While uncontaminated oats are considered safe for the majority of those who have celiac disease, patients are advised to introduce oats into their diets slowly because of the increase in fiber. Less than 1 percent of those with celiac disease react to very large amounts of oats in their diets, according to the University of Chicago Celiac Disease Center.

Seaton Smith, an owner of GF Harvest, a specialty gluten-free oats producer, has celiac disease but remembers what Cheerios taste like and would like to enjoy them again. “But not without certified gluten-free oats in them,” he wrote in an email.

He noted that he and two other North American gluten-free oat companies fought a 10-year battle to produce specialty oats and get them to be allowed on the gluten-free diet.

“If [General Mills] is interested in making a gluten-free product, why not use some of the readily available certified gluten-free oats or at least have a third-party agency such as the Gluten Free Certification Organization certify this product?” he asked.

Taylor questioned whether it would even be possible for General Mills to use specialty gluten-free oats. “Current producers of specialty gluten-free oats do not likely have enough combined total production to meet the raw material needs of General Mills for gluten-free Cheerios production. Cheerios is a very big brand. So that option likely does not exist for General Mills for logistical reasons,” he said.

Siemienas said General Mills has a continuing commitment to the gluten-free consumer versus an interest in the gluten-free fad. “The fact that we worked on this for several years and did not rush to get a gluten-free product out shows that we are making sure it is safe,” he said.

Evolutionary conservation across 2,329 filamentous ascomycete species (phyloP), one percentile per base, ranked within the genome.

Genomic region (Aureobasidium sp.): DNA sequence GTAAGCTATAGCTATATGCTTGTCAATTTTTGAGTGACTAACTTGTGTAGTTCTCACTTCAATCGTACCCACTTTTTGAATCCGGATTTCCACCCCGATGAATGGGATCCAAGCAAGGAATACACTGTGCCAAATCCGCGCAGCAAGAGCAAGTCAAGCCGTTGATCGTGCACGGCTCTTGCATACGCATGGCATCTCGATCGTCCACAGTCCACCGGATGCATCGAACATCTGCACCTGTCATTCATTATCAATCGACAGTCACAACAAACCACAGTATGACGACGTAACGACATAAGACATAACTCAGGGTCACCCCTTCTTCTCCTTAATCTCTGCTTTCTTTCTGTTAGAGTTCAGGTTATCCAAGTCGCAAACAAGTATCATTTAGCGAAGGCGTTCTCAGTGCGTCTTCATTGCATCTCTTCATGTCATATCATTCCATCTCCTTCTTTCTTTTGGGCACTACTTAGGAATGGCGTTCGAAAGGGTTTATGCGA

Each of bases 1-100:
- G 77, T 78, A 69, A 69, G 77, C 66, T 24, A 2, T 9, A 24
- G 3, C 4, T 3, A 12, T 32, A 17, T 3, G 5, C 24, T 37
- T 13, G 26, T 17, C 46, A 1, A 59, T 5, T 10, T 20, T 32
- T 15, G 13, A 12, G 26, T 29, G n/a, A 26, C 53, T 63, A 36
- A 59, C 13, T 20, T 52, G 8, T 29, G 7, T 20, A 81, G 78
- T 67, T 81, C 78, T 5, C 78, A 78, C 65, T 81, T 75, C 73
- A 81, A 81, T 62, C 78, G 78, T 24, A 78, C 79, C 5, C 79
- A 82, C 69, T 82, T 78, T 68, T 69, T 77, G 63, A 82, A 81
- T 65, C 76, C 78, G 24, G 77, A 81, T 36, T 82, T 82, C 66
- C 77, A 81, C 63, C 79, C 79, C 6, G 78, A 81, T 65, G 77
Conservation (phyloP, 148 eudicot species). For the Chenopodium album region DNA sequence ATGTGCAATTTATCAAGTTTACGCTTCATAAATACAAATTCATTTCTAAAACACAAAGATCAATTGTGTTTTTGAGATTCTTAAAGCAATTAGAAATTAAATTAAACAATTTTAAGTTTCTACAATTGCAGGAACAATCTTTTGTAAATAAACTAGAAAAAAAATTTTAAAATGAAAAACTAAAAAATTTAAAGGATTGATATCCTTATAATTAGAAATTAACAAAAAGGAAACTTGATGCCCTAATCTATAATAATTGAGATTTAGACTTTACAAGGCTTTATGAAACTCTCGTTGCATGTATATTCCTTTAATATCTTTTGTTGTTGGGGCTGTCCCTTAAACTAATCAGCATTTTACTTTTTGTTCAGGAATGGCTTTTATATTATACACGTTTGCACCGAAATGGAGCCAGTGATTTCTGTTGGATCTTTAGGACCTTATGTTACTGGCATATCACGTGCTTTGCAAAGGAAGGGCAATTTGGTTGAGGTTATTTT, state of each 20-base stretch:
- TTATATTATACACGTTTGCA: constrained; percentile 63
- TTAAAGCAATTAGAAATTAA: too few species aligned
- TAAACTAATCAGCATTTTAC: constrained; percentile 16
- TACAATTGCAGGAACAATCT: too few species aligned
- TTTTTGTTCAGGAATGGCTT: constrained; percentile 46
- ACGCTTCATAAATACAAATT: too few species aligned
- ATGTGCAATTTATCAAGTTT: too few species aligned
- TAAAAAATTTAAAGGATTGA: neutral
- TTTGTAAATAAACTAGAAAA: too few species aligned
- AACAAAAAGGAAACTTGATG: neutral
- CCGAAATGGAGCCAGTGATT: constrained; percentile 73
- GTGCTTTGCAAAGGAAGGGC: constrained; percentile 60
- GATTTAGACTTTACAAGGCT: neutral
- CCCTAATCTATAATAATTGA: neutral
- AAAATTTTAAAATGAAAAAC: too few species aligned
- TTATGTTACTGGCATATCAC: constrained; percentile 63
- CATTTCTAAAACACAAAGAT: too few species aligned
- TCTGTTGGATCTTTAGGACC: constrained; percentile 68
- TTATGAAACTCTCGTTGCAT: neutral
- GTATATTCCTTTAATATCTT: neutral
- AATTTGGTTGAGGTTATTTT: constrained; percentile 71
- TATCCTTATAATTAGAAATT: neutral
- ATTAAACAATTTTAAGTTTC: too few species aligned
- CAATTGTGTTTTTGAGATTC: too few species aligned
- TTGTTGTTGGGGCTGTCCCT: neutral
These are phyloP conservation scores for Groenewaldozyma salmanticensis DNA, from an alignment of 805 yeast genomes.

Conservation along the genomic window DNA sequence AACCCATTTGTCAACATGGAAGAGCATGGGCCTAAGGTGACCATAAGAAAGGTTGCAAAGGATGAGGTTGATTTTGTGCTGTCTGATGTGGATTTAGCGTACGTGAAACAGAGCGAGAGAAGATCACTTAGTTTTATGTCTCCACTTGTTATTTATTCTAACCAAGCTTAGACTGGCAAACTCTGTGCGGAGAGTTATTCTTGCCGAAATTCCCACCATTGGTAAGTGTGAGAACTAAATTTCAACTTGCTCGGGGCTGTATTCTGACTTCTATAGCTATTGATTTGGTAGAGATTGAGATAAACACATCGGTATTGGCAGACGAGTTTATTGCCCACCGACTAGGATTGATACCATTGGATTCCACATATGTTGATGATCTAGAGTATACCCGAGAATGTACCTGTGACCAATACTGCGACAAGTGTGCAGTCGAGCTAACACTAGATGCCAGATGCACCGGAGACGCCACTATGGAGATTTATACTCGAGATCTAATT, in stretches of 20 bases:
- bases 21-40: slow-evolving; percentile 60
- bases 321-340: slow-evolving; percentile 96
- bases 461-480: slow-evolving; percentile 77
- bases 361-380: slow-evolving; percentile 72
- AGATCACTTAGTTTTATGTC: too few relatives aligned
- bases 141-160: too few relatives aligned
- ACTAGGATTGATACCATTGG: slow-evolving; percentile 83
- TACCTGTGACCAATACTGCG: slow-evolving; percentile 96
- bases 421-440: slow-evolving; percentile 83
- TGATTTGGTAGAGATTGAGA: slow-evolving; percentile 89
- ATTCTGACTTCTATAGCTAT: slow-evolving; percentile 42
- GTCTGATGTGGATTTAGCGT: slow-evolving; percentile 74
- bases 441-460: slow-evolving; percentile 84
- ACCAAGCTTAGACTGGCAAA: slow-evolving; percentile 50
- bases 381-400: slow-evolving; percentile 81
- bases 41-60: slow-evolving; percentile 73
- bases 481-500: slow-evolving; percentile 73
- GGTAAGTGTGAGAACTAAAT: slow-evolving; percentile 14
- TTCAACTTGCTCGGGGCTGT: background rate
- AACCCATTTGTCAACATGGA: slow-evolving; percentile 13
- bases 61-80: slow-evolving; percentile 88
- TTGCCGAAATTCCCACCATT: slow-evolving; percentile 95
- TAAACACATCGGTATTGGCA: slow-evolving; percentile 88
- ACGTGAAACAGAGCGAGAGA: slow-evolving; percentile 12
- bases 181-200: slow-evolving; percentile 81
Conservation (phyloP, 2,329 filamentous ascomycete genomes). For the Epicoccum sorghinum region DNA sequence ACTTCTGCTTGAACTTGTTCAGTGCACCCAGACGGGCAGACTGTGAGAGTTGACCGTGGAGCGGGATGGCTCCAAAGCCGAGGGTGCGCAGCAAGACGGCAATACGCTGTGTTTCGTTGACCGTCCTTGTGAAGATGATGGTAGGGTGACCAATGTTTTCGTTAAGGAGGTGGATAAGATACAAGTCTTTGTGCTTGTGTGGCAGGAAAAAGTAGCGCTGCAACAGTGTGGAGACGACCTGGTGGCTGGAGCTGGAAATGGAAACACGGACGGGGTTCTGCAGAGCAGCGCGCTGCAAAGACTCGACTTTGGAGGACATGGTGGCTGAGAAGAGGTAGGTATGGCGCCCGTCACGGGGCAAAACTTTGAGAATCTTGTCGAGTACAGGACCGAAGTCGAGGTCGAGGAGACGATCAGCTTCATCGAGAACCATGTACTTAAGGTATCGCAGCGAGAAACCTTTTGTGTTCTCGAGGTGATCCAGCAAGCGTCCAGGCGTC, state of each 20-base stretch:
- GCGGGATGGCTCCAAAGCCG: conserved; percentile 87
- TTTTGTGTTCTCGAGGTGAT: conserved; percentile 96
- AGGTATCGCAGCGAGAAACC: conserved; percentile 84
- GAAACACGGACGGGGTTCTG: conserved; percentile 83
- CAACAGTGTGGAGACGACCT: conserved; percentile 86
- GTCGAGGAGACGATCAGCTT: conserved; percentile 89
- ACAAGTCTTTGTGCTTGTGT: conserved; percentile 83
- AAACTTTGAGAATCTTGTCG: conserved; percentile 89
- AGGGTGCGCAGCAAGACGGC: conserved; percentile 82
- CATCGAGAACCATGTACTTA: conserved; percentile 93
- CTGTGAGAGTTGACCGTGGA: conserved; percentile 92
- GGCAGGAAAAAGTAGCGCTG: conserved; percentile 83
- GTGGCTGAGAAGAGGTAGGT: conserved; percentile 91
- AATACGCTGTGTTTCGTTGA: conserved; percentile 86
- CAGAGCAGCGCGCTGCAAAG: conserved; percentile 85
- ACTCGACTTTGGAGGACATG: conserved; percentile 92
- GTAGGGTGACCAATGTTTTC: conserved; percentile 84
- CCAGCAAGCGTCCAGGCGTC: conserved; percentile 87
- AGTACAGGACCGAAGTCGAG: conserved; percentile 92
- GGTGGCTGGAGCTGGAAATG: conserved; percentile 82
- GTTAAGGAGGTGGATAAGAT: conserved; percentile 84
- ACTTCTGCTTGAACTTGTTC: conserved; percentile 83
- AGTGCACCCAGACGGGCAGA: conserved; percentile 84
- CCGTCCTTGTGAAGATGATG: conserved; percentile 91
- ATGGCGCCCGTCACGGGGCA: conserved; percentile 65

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  • Heather

    The idea that they can remove gluten from a contaminated food is
    suspicious but more importantly ridiculous when there are gluten free
    options they could use instead. & why bother using oats, gluten free
    or not?!?! When only a third of celiacs can even include them in their
    diet and only part of the time usually anyways? What a waste!

    • Robin Dave Gorman

      I totally agree. I Guess I won’t be buying them! And I also won’t be buying their gluten free oatmeal anymore as well. The FDA guidelines are not strict enough for those who have celiac such as myself. Very frustrating!!!!

  • T.H.

    “We tested both options and are going with the one that provides the greatest consistency for our product,”

    I think they meant to say they were going with the option that provides the greatest consistent profit for them from their product. Otherwise, that statement literally make little sense at all. Oats that are actually pure oats, because they have to be grown that way, vs. oats that have more likelihood of other grains contaminating them and have to be processed to get those out. And the one with more likelihood of contamination provides greater consistency? I don’t buy it.

    And I know I won’t buy it when it comes out, either.

  • Lindsay

    When are these coming on the shelves in Canada?

  • Eishau Allen

    Does it have corn or corn products in it? because I’m allergic to that also